Laura Seifert joins us today! Christian culture has created a rigid way of thinking forcing us to choose one ideology and reject the other: Complementarianism or Egalitarianism. This is simply not true. It is okay to exist outside of either of the two camps, to take what we see as good and beneficial from each, and to form our own views.
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Our guest on this episode, Laura Seifert, believes that women are equally called by God to teach, speak, lead, be elders, and more. Laura shares with us the story of her journey to where she is now as a pastor who teaches both men and women.
In this episode, we talk about the message that we often receive as women, to stay in our lane, and our lane is to teach women. We often hear explicitly or implicitly that we are unqualified to teach men. But we need to start asking the question, “What is cultural and what is scriptural?”
Laura shares with us that the story of Mary Magdalene at the tomb after Jesus’ resurrection was significantly impactful for her as she considered her calling to teach and preach. Jesus told Mary to “go and tell,” and she obeyed. Laura knew that God had given her the gift of teaching, and she wanted to use it for His glory. She knew she didn’t have to change the minds of those who disagreed, but she felt called to teach. She knew she had to be obedient to Christ.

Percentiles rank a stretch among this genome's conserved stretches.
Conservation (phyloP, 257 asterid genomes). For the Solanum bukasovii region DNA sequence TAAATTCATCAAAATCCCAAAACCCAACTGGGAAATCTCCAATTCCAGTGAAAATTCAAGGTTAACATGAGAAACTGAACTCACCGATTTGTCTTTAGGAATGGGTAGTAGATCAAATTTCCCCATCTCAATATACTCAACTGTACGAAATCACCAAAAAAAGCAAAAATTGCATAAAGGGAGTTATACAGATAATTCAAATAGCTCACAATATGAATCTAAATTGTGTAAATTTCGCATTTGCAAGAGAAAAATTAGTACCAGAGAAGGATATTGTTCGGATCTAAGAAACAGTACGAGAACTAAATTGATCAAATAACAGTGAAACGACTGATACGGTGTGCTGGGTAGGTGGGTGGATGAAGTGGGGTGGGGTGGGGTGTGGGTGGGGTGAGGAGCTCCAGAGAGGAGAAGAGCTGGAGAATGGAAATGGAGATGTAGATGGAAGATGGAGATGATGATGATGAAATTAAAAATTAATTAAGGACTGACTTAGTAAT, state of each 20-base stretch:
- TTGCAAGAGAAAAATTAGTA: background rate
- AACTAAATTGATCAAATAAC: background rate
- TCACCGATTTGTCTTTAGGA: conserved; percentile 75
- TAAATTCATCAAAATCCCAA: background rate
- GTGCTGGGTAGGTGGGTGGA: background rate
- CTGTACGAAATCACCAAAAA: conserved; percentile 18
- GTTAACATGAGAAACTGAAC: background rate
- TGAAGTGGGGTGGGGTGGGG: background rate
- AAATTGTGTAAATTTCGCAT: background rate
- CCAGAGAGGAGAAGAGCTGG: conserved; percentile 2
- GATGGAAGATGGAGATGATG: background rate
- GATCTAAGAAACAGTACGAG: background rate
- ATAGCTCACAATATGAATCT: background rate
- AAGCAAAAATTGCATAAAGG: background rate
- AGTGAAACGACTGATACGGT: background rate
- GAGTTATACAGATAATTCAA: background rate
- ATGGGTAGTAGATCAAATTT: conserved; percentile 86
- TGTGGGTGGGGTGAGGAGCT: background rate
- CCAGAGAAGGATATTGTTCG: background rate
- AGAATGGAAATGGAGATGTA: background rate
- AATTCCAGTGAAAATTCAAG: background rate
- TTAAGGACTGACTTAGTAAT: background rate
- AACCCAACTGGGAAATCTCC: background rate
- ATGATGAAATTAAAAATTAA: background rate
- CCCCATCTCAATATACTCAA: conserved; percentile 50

So what do we do with contradictions around gender roles that we see in scripture? Laura talks about how we need to take into account the whole counsel of scripture when we interpret specific passages so that we can avoid taking any part of scripture out of context. We explore how focusing solely on small, isolated passages that deal with controversial issues causes us to miss the more complete picture of what scripture tells us.
We talk about how we do not need to be afraid of the tension we may feel in our soul on these issues. It is good to wrestle. In fact, it’s dangerous not to wrestle. When we wrestle, we draw near to God. We may not always get answers, but we get God’s presence.
Laura’s advice to women is to ask yourself, “What does Jesus say to you?” It can be hard to wade through all the messages we receive about who we ought to be and what we ought to do as women. Laura challenges us to care about what God says about us more than what anyone else says about us. At the end of the day, our calling is to make Him known.
We discuss how Jesus treated women as people created in the image of God. He didn’t coddle them, and He didn’t reject them. When we seek equality, we don’t try to become the same as men. We are created differently but equally. It is the same with race; people are all created differently, and it is beautiful. As Christians, we need to acknowledge our differences, while upholding each other’s worth as equal image bearers. We hear from Laura that when we have men and women working together equally, we see a fuller picture of the character of God. God is not just male. The image of God encompasses all people, male and female.
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